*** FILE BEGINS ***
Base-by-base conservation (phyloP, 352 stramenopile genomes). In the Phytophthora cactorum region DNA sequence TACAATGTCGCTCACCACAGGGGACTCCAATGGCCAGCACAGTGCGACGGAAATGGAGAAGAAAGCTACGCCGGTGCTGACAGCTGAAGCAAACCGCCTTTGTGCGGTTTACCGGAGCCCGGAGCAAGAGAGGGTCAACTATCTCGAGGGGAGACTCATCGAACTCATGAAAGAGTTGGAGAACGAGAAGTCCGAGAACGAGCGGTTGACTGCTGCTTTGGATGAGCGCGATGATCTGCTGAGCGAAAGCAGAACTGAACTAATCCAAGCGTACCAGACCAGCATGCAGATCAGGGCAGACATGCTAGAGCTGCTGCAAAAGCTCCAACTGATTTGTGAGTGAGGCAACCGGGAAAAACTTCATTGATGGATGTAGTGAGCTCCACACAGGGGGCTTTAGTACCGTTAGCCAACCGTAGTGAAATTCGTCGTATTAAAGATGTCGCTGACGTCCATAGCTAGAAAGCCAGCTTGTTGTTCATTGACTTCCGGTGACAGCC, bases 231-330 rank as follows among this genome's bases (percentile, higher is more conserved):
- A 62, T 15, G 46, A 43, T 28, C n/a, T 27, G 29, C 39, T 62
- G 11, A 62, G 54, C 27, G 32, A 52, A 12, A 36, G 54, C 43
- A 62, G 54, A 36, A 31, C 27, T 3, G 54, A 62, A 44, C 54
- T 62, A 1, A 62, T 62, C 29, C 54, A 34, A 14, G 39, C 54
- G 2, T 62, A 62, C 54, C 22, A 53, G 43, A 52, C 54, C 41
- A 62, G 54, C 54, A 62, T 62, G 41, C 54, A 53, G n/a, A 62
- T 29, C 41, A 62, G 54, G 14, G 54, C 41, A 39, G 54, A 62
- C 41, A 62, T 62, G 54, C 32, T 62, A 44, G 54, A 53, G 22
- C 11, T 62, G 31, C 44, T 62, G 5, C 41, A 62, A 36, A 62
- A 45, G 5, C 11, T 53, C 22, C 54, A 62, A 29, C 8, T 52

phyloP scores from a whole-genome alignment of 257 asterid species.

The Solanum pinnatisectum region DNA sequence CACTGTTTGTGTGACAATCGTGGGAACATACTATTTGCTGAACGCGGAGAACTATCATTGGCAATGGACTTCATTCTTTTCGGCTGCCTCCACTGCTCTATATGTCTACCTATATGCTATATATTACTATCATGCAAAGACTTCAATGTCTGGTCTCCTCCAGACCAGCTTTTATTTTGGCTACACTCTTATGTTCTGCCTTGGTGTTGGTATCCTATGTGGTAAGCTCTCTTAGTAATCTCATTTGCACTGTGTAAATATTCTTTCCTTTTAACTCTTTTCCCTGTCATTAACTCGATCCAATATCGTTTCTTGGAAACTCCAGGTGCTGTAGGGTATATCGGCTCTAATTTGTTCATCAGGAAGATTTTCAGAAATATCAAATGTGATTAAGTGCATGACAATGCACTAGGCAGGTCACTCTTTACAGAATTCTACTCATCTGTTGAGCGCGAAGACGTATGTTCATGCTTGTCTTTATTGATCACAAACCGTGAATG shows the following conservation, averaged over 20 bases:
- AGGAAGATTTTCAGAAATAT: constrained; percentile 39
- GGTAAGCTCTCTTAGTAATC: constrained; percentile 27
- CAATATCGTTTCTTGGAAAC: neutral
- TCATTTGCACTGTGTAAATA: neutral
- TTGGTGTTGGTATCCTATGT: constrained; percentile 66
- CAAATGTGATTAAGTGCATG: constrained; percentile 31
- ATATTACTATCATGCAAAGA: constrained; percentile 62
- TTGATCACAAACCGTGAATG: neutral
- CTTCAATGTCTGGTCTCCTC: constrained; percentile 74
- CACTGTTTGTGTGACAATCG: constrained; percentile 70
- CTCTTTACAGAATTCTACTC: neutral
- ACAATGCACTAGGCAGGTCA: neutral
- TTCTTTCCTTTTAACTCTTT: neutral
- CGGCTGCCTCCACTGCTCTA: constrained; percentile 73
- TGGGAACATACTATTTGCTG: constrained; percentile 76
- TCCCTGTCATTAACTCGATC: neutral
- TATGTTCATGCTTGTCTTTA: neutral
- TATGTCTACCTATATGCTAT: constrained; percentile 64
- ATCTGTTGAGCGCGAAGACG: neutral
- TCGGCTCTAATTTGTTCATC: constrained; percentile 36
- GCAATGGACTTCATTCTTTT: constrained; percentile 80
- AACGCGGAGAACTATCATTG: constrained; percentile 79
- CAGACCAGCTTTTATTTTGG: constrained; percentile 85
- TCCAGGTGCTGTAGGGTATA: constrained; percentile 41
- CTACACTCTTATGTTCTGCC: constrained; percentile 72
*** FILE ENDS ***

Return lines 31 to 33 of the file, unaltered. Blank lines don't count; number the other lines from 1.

- TATGTCTACCTATATGCTAT: constrained; percentile 64
- ATCTGTTGAGCGCGAAGACG: neutral
- TCGGCTCTAATTTGTTCATC: constrained; percentile 36